In other news, so why did I spend time getting texture loading and sprite code working in my engine?
A sudden mad impulse to clone After Burner, that's why!
The code is all ugly and hacked up, much like my pixel art, but basically, yeah. We can create rows upon rows of axis-aligned billboard sprites with various textures, and scroll them around and whatnot. Getting it all working was absolutely trivial. The only even remotely tricky bit has to do with the intersection between depth testing and transparency -- normally, it's a huge hassle to properly depth sort transparent objects, and you end up having to manually sort them from farthest to nearest and draw them in order. The problem with that is that the most expensive thing to do on today's 3D cards is context switching -- changing from one texture to another, for example. If I was drawing all that ground clutter in order from farthest to nearest, I'd be constantly switching from one texture to another.* Fortunately, there's a cheat. If your objects are either 0% or 100% transparent, as Sega System II-style sprites are, you can set glAlphaFunc(GL_GREATER, 0.1); and OpenGL will do the right thing. It's a limited solution, useless in the case of translucent objects, but for what I want to do it's perfect.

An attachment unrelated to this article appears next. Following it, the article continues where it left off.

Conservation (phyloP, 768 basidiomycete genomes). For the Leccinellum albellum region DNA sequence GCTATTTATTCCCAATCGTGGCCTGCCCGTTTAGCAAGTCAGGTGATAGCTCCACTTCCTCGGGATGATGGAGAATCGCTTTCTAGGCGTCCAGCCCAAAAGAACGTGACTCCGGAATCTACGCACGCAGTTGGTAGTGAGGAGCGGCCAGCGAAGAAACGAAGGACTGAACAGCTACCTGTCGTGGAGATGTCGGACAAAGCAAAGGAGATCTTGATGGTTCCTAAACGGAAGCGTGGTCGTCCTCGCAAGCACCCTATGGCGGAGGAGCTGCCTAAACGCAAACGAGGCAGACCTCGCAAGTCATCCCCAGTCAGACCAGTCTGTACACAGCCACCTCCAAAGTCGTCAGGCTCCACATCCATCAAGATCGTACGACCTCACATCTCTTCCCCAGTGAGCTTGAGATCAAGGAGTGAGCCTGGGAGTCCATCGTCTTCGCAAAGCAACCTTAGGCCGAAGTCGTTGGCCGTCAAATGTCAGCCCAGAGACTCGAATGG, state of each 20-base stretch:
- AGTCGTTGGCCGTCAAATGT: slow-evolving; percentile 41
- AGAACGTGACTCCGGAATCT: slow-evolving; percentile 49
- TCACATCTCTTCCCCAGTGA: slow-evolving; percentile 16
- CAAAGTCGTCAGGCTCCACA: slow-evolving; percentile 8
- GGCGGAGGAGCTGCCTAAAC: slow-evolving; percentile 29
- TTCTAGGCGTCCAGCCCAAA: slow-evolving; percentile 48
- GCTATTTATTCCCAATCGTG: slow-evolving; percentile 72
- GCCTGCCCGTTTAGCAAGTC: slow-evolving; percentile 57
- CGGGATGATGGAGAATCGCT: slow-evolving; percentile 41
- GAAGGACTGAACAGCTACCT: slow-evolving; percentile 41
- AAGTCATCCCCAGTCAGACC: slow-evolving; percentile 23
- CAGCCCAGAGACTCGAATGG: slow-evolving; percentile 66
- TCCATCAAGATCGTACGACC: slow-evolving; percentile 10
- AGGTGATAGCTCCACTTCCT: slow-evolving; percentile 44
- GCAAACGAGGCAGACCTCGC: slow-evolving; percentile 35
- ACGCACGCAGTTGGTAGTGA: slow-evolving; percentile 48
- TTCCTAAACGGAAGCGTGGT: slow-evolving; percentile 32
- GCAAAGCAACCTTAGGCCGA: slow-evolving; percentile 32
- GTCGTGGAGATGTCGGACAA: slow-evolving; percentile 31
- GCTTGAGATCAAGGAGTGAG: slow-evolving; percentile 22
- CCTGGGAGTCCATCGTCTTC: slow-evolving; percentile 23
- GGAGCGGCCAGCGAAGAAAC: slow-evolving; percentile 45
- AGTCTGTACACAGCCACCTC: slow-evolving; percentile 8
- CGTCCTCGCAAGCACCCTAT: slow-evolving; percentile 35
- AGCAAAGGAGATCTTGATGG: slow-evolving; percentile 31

I did experiment with using point sprites, which would be even faster as they do the billboarding for you. Unfortunately they are effectively limited to 63 pixels across which is, you know, not a lot. Manually billboarding the sprites is much slower, but I suppose it'll be good enough. If it genuinely becomes a problem (and in the unlikely assumption this project goes anywhere) I'm sure I can move the billboarding into a shader and speed things up quite a bit.
* To be sure there's plenty of other ways to address this, such as having one big texture with lots of little images in it, or using multiple texture channels. But I didn't feel like getting cute just at the moment.